bioluminescence
© Erik Jepsen/UC San Diego
Erik Jepsen of UC San Diego took this image of bioluminescence along the San Diego County coastline on Tuesday night.
A red tide that developed off San Diego over the past few days is producing one of nature's small but grand spectacles: bioluminescent light in the ocean.

The algae bloom is filled with bioluminescent phytoplankton that lights up when the micro-organisms tumble down the face of waves at and near shore.

At times, the light appears when a surfer paddles his or her board through the surf, or simply walks on the beach.

The phenomenon was first forecast on Monday by Michael Latz, an internationally known bioluminescence expert at UC San Diego's Scripps Institution of Oceanography.

surfing red tide

"Based on analysis of a water sample provided by Scripps collector Phil Zerofski, the water contains dense numbers of dinoflagellates especially Ceratium falcatiforme and Lingulodinium polyedra, As L. polyedra (formerly Gonyaulax polyedra) is well known for its bioluminescent displays, there may be some nice light shows tonight," Latz said in an email.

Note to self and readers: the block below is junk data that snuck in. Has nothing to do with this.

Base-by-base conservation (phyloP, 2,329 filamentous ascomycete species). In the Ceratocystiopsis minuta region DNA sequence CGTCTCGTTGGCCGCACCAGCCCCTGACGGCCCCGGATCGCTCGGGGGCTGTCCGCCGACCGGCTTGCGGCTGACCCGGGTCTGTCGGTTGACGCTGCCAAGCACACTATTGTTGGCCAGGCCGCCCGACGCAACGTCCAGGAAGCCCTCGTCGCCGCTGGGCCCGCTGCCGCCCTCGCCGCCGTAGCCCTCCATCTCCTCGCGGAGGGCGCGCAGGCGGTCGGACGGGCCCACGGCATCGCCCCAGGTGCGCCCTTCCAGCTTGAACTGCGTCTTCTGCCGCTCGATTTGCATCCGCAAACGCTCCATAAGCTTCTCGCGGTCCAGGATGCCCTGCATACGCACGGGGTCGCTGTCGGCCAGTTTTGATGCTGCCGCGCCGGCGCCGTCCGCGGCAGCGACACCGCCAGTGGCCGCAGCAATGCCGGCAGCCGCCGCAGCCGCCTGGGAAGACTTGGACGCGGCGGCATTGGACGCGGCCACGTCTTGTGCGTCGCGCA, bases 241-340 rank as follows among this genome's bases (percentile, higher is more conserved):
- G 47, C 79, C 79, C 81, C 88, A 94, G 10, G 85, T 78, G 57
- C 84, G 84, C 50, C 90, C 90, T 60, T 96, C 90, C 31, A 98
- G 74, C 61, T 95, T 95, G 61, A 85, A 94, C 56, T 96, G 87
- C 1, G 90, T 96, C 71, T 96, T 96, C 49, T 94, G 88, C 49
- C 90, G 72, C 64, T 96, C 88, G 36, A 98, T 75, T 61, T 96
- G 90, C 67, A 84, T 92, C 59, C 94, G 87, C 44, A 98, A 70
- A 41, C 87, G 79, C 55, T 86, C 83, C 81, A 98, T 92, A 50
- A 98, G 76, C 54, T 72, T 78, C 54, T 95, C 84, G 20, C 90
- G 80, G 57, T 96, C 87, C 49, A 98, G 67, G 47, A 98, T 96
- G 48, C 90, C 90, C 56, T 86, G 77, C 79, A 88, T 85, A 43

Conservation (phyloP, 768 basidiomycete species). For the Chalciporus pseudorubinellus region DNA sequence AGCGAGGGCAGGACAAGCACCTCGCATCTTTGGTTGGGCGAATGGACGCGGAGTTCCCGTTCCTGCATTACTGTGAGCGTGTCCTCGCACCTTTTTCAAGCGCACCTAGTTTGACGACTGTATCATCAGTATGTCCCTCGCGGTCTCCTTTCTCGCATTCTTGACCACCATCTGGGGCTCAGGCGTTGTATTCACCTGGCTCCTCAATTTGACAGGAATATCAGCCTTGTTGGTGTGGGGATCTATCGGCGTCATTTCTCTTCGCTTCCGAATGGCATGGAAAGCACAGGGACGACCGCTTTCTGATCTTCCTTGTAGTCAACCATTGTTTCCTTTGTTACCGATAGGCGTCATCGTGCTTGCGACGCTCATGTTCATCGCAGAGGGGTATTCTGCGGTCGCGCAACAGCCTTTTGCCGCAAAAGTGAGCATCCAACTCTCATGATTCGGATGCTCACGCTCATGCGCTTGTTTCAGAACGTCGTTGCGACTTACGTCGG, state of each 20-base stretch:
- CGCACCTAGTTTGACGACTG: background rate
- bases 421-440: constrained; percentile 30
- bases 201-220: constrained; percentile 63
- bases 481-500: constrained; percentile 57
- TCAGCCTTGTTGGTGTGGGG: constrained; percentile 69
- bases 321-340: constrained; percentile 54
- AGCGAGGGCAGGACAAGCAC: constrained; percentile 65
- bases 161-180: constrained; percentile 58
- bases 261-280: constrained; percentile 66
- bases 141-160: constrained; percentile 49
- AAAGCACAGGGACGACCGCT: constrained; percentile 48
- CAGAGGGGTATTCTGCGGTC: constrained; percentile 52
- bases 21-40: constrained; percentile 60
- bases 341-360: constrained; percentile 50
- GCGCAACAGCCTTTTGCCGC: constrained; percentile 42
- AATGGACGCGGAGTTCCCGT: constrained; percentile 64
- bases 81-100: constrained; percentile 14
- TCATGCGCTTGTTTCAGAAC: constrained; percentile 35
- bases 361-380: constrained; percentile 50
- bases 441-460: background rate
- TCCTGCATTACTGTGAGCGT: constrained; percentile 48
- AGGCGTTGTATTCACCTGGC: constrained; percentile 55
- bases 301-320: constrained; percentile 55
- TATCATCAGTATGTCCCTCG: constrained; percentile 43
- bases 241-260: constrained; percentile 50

bioluminescent light
© John H. Moore
"We're getting reports that the bioluminesence runs from La Jolla to Encinitas, but we don't know how big the red tide is," Latz told the Union-Tribune on Tuesday afternoon.

"The last time we had one was in September 2013, and the last big one was in October 2011."

Latz added that, "We can't predict when these things occur, we don't know how long they will last, when they'll be here, and we really don't understand the dynamics."

The Birch Aquarium at Scripps currently has a display called, "Infinity Cube" that explains the phenomenon.


The "Infinity Cube" of bioluminescence exhibit opens Friday, April 7 at Birch Aquarium, 2300 Expedition Way in La Jolla and will stay up through Dec. 31. The Cube features video projections that London-based artist Iyvone Koo filmed after collaborating with Scripps Institution of Oceanography scientist Michael Latz to better understand the marine microorganisms creating the light. The researchers filmed more than six hours of footage featuring single-celled marine organisms (called dinoflagellates) reacting to various stimulants, such as the human heart beat, music, water flow and air pressure.